Foufou

One of the reasons I wanted to move back to West Africa is because of the food. Obviously, making life-choices based on things you like to eat is hard to justify on one hand – but on the other hand the stomach wants what the stomach wants.

My stomach wants foufou. I remember loving it when I was growing up in Togo, but we lived in the north, and we didn’t eat it that much. But every time was a treat. I love the texture, I love the process of making it (see below), I love the process of eating it (tearing off a little piece with your *right* hand, and shaping it into a little bowl, then scooping up the sauce), and I love the taste.

Here in Niger people don’t eat foufou very much either. The inyams it is made with don’t really grow here and have to be brought up from the coast. But there are still places you can go, lots of Ivorian restaurants and little roadside shacks. But a few months ago we hired Munifa, a Togolese lady to come and clean our house once a week. She told us she likes to cook, so I asked her if she knew how to make foufou. She laughed and said, “Bien même.”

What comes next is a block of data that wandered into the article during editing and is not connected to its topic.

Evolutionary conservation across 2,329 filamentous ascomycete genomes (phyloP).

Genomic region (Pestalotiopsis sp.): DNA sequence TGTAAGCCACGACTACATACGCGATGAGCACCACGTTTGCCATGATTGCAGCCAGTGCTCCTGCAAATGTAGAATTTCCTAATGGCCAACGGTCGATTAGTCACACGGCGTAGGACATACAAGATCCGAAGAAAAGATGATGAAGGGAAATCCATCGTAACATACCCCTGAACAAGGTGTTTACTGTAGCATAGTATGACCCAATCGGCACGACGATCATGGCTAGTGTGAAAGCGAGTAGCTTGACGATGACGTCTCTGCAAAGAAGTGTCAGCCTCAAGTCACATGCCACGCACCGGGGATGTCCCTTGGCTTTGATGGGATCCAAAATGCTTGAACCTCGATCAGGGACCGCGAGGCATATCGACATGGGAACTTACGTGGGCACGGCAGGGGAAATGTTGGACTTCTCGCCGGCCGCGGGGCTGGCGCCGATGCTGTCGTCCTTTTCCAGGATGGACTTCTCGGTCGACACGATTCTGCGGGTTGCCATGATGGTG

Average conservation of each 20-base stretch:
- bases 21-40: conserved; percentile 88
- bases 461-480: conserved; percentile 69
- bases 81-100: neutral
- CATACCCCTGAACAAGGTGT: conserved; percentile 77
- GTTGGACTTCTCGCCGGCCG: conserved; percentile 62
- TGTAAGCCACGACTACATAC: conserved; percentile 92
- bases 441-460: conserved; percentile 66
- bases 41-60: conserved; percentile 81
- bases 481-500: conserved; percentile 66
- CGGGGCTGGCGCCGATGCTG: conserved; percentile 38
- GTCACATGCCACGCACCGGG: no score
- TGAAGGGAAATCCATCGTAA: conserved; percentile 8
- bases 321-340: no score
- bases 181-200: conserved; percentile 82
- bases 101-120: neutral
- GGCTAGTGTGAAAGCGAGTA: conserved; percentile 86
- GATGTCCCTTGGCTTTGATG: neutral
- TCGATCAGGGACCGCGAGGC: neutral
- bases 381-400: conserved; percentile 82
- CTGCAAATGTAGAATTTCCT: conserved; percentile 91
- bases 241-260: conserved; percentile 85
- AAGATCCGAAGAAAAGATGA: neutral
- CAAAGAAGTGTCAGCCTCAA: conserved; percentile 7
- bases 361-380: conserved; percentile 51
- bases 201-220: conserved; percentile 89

She wasn’t kidding.

So Julie went out and got an inyam, and we were in business. And we have been in business about once a week since then. You know how some things you remember loving as a child are not nearly as great as you thought they were once you try them again as an adult? Well foufou is nothing like that. It is even better as an adult, especially when you haven’t had it for over a decade. Absence makes the heart grow fonder I guess. And boiling and inyam and beating it beyond all recognition makes it into foufou.

Don’t let the extra serious face fool you, he thought it was cool when I told him I was taking a picture to show my friends and family back home what an inyam is. People here typically just don’t think it’s that cool to smile in pictures.

Munifa hard at work. It is hard work, but completely worth it.

A helping hand.

My turn to try.

Julie’s turn to try.

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5 Responses to Foufou

  1. ronit kory says:

    u should dry some and bring it back on ur next visit 🙂

  2. Linda Watt says:

    It is really good with Sauce de Sesame or egusi sauce with Fulani cheese! It is one of our favorites and if you do it again let me know! I love sokuru, (Benin) or igname pilee!

  3. Mary Stewart says:

    Man, now I could kill for some foufou and meat sauce. Maybe a warm Fanta. You’re killing me Josh 🙂

  4. Pam Telman says:

    It sounds like as great deal, a good workout, a great therapy session and dinner all in one! I’d probably like it too. All my love and thanks for sharing.

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